One week into the 2021-22 NBA season, and the Chicago Bulls couldn’t have asked for a better start, opening the year with a 4-0 record, the league’s fourth-best point differential, and fourth-best net rating.
Of course, it’s worth mentioning that two of those wins came against the not-good Detroit Pistons — who were without top pick Cade Cunningham — and the others against the New Orleans Pelicans sans Zion Williamson and the okay(?) Toronto Raptors, but considering the expectations most fans and analysts (not all) have for this team, seeing them handle mediocre-at-best competition was an encouraging sight.
While the Bulls have defended at an unsustainably great pace — their defensive rating (fifth in the NBA) is currently 8.8 points per 100 possessions better than the league average, which would make them one of the greatest defenses of all time when extrapolated to a full-season sample size — the offense has surprisingly lagged behind (15th in offensive rating). Among that mediocrity, though, the Bulls have found success in one area.
The Chicago Bulls have looked impressive thus far, and their ability to score in transition has been a key component of their success.
The Bulls are currently second in the league with 1.25 transition points per possession, taking advantage of the turnovers they’ve generated (third in takeaways per 100 and steals per 100) and the bricks their opponents have thrown up (10th in defensive field goal percentage).
With the team bringing in ballhawks like Lonzo Ball and Alex Caruso through free agency (not to mention Javonte Green, who came over last year as part of the Daniel Theis trade), last year’s conservative-but-not-as-bad-as-you-remember defense has become more aggressive in forcing ill-advised passes and swiping at uninspiring dribblers.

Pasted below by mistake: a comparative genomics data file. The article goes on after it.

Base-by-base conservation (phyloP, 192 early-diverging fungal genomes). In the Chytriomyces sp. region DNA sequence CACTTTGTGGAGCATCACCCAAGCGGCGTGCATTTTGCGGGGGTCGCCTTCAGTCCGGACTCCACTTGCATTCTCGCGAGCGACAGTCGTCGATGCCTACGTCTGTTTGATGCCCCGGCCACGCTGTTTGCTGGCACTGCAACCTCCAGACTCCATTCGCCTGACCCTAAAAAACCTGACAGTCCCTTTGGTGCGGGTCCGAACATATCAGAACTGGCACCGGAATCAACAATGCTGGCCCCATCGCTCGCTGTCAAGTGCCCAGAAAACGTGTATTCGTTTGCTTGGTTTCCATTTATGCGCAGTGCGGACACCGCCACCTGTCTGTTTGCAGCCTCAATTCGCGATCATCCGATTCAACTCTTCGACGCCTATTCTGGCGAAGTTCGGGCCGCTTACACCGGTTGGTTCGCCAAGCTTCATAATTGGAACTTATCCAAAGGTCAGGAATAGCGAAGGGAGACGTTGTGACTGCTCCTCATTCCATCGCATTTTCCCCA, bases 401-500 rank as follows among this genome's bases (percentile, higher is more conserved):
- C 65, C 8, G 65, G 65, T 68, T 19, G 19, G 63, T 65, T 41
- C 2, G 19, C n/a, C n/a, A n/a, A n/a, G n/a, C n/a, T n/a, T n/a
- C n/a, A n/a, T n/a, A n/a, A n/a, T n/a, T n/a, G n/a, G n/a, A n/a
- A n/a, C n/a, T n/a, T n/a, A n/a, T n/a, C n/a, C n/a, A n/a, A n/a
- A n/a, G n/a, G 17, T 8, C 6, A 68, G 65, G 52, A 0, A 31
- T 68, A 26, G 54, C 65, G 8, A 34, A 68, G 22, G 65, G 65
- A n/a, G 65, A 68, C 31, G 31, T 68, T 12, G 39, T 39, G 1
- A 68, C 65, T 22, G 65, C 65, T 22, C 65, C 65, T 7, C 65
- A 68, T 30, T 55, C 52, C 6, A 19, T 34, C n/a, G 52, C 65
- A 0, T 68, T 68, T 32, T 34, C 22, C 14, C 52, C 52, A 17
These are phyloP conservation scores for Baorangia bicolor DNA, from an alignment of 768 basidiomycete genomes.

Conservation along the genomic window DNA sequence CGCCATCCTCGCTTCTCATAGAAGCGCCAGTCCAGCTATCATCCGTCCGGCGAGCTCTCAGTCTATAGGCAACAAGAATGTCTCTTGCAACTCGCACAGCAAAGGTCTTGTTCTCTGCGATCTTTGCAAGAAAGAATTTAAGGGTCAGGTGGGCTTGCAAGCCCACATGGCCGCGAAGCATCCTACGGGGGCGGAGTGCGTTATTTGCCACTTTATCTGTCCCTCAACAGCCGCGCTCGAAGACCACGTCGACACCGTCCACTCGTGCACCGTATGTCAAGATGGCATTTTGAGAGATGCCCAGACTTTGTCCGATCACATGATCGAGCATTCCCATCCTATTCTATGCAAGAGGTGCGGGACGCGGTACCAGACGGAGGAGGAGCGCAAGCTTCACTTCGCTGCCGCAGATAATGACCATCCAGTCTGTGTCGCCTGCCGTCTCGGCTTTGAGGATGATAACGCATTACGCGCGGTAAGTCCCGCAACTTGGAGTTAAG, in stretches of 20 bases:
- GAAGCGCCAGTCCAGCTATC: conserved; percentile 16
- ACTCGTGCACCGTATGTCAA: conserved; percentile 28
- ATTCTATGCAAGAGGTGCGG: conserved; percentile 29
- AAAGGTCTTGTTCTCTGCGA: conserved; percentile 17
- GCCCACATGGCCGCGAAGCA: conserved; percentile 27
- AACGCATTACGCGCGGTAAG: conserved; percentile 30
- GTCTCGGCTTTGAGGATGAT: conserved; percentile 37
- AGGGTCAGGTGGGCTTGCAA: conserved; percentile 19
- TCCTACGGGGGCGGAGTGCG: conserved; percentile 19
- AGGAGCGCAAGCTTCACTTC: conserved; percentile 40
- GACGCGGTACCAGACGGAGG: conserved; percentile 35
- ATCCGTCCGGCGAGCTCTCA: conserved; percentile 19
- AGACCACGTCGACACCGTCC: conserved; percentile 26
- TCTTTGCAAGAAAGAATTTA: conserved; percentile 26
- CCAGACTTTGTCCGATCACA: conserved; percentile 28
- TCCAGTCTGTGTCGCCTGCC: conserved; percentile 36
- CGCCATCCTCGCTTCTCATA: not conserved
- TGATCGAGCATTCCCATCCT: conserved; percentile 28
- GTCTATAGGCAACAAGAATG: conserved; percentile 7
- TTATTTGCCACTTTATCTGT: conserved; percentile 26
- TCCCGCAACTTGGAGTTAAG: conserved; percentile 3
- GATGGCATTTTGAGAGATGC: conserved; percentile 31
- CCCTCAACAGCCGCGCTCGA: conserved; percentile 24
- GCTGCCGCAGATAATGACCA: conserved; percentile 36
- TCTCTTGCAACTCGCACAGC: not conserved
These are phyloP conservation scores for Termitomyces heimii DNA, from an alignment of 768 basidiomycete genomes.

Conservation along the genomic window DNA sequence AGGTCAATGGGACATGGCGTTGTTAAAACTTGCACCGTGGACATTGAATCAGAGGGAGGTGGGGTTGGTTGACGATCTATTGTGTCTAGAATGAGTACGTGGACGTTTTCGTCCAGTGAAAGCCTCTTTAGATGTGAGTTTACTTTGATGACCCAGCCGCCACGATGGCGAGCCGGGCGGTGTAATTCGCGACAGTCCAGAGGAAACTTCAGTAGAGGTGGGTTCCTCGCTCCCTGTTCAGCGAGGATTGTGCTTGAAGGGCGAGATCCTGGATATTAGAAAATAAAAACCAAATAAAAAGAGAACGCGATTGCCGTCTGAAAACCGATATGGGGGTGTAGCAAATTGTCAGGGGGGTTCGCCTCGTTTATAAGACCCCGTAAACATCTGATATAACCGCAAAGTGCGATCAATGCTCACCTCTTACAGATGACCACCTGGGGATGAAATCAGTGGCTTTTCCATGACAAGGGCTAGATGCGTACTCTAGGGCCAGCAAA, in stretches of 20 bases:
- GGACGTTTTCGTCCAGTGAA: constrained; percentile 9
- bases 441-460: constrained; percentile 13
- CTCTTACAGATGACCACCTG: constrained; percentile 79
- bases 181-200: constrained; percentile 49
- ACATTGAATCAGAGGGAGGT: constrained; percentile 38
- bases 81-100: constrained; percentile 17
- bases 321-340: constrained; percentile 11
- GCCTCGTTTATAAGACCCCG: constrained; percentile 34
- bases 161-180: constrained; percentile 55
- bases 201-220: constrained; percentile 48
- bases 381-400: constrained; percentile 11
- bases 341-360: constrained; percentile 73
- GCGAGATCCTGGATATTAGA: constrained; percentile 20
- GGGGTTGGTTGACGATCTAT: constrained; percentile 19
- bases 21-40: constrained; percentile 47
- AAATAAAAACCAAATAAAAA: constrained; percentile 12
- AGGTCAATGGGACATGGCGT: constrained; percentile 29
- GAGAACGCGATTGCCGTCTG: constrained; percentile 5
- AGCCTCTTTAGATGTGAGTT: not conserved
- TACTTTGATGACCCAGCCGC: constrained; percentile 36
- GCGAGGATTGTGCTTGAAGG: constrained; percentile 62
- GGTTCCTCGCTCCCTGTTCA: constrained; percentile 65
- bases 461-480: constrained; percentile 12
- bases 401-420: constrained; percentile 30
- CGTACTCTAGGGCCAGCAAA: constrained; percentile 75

Take this sequence, for example. Here, rookie Ayo Dosunmu plays free safety and intercepts this pass. Zach LaVine streaks down the floor and the young man makes a nice pass to set up the easy layup.
Here, Caruso gets his hands in the cookie jar, and the ensuing fast break led to free throws for Nikola Vucevic:
What about off of missed shots, like, say, an errant Devonte’ Graham 3? Well, if you have a guard like Lonzo Ball who can (surprisingly, given that he isn’t a great rim finisher) command some attention from the defense and make great passes, an athletic swingman like DeMar Derozan, and a bad defender like Graham — who took a bad angle to cut off this DeRozan cut — you get this:
Yes, it’s only three games. Yes, those four games came against three teams that aren’t that good. And yes, even with Ball, Caruso, and several other young players with active hands on the team, the turnover numbers aren’t fully sustainable (Chicago is averaging 19.6 opponent’s turnovers per 100; the highest mark in the league last year was 16.2).
Most of these numbers will level out a little when the Bulls play superior teams with defter ball handlers. But a team with this much talent on offense probably won’t average a meager 0.80 PPP in the pick and roll nor rank 22nd in isolation PPP, either.
Eventually (hopefully), the team will generate more catch and shoot looks and get more chances at the rim (22nd in the league in attempts per game in both categories). If this team wants to cement its place as a legitimate playoff contender, it will have to. Those things will factor into how successful this offense is more than depending on getting a bunch of turnovers every game.
But even if the steals taper off (Vučević’s career-high 2.3 steals per game will almost certainly regress to the mean, for example) and teams key in on the Bulls’ more dubious defenders (looking at you, Vučević and DeMar DeRozan), Ball and Caruso’s presence — alongside the other lanky rotational players — should ensure that the dropoff won’t be too steep, which means the Chicago Bulls will have a viable way to produce points whenever the half-court attack is lacking.